Petrů intended to translate The Lion of Flanders in the series Klasy (Ears of Wheat), but due to the premature death of publisher Vendelín Steinhauser, with whom he worked, it did not happen. De Leeuw was finally translated three times in the 1930s. Two translations appeared in magazine form, the first in 1932 as a novel supplement of the popular newspaper Polední ostravský deník (Noon Ostrava Daily) by Karel Cepek, an otherwise unknown translator. The second in 1935, also as a novel supplement of the Catholic newspaper Lidové listy (People's Newspaper), was translated by Jaroslav J. Svoboda (1894-1944), a well-known translator of mainly English novels. It is doubtful whether both translations were made from Dutch; both translators probably used existing German translations. In 1936, however, a new translation in book form was published by the Prague publishing house Neubert, written by the priest Antonín Číhal (1881-1940), who did translate directly from Dutch. Číhal was, among other things, a foreign correspondent for the Dutch Catholic press and knew the language well.

There were two reasons why De Leeuw was only now published in Czech translation. First, in the period when Conscience was really popular, there were hardly any translators available with an active knowledge of Dutch, so his works, classified as 'literary', could not be translated directly from the source language. Secondly, the increasing political threat of Nazi Germany against Czechoslovakia made this very novel suddenly topical - and at that moment there was a translator available who was able to translate it directly.

Herfsttij der Middeleeuwen (The Waning of the Middle Ages)

The 2nd edition (2010) of the Czech translation of Huizinga's Herfsttij der middeleeuwen

The last example of non-translations due to a lack of competent translators is the Herfsttij der Middeleeuwen (1919, The Waning of the Middle Ages) by the internationally known scholar and historian Johan Huizinga (1872-1945). Huizinga gained international fame precisely with this book. Czech historians became acquainted with the book in 1926 through the German translation, which was extensively discussed in Czech historical magazines. In 1939 the prominent Czech historians Josef Šusta (1874-1945) and Bedřich Mendl (1892-1940), who like Huizinga belonged to the Annals School, considered starting a historical series at the well-known cooperative publishing house Družstevní práce (Cooperative Labour), but due to the outbreak of the Second Worldwar work on the series was stopped.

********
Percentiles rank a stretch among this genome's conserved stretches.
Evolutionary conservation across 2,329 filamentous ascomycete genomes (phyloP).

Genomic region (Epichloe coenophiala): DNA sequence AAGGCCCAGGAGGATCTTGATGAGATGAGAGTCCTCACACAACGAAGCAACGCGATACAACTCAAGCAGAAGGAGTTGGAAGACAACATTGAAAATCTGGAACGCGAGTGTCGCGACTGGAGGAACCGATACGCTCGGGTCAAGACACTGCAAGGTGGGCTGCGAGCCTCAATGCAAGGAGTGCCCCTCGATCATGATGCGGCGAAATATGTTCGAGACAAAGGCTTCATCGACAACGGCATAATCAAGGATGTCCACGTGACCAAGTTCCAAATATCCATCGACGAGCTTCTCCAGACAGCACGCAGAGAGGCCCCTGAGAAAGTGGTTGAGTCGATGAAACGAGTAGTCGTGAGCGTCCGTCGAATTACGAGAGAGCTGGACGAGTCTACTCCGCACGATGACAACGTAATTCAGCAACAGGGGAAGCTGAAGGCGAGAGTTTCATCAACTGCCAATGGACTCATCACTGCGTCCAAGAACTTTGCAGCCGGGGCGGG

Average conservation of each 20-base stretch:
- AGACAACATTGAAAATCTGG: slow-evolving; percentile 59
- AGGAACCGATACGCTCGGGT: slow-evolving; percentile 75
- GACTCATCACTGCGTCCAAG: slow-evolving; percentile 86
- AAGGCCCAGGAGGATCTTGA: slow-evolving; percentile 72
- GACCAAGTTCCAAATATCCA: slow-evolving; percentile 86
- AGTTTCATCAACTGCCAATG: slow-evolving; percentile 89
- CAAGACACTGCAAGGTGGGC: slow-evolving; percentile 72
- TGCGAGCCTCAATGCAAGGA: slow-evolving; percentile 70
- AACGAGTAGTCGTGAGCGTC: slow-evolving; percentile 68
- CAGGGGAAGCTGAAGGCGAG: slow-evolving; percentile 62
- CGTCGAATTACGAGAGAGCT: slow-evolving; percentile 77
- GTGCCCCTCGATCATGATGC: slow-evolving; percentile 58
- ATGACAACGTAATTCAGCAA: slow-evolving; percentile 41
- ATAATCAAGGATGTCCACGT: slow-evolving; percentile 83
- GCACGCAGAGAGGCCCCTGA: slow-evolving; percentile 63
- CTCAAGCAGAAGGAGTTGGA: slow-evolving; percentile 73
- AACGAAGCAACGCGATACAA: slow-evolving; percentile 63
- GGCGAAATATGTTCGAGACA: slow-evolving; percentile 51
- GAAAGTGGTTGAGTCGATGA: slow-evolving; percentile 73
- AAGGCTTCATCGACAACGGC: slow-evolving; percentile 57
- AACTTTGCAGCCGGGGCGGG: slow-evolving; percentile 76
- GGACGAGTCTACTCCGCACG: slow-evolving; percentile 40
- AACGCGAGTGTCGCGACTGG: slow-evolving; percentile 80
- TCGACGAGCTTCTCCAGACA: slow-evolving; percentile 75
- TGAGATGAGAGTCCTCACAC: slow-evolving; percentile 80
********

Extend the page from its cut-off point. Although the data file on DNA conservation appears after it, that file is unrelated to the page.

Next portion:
After the Communist takeover in 1948, a translation of Herfsttij der Middeleeuwen, which had meanwhile become an international bestseller, was no longer opportune. This changed with the so-called Prague Spring in 1968, when for a while it looked as if a 'third Czechoslovak road' would emerge. In this period, Huizinga's Homo ludens (1938) was translated into Czech, incidentally via the German translation. However, before a translation of the much larger work Herfsttij could be made, the Prague Spring was already over. Finally, after the fall of the Wall in 1999, the work was published in a quality translation through German. This translation was republished in a revised edition in 2010. Since the work was primarily classified as historical professional literature, it was not deemed necessary to translate it from the source language. Huizinga’s essayistic biography of Erasmus (1924) was published in 2014 in the leading philosophical series OIKOYMENH in a translation made directly from Dutch.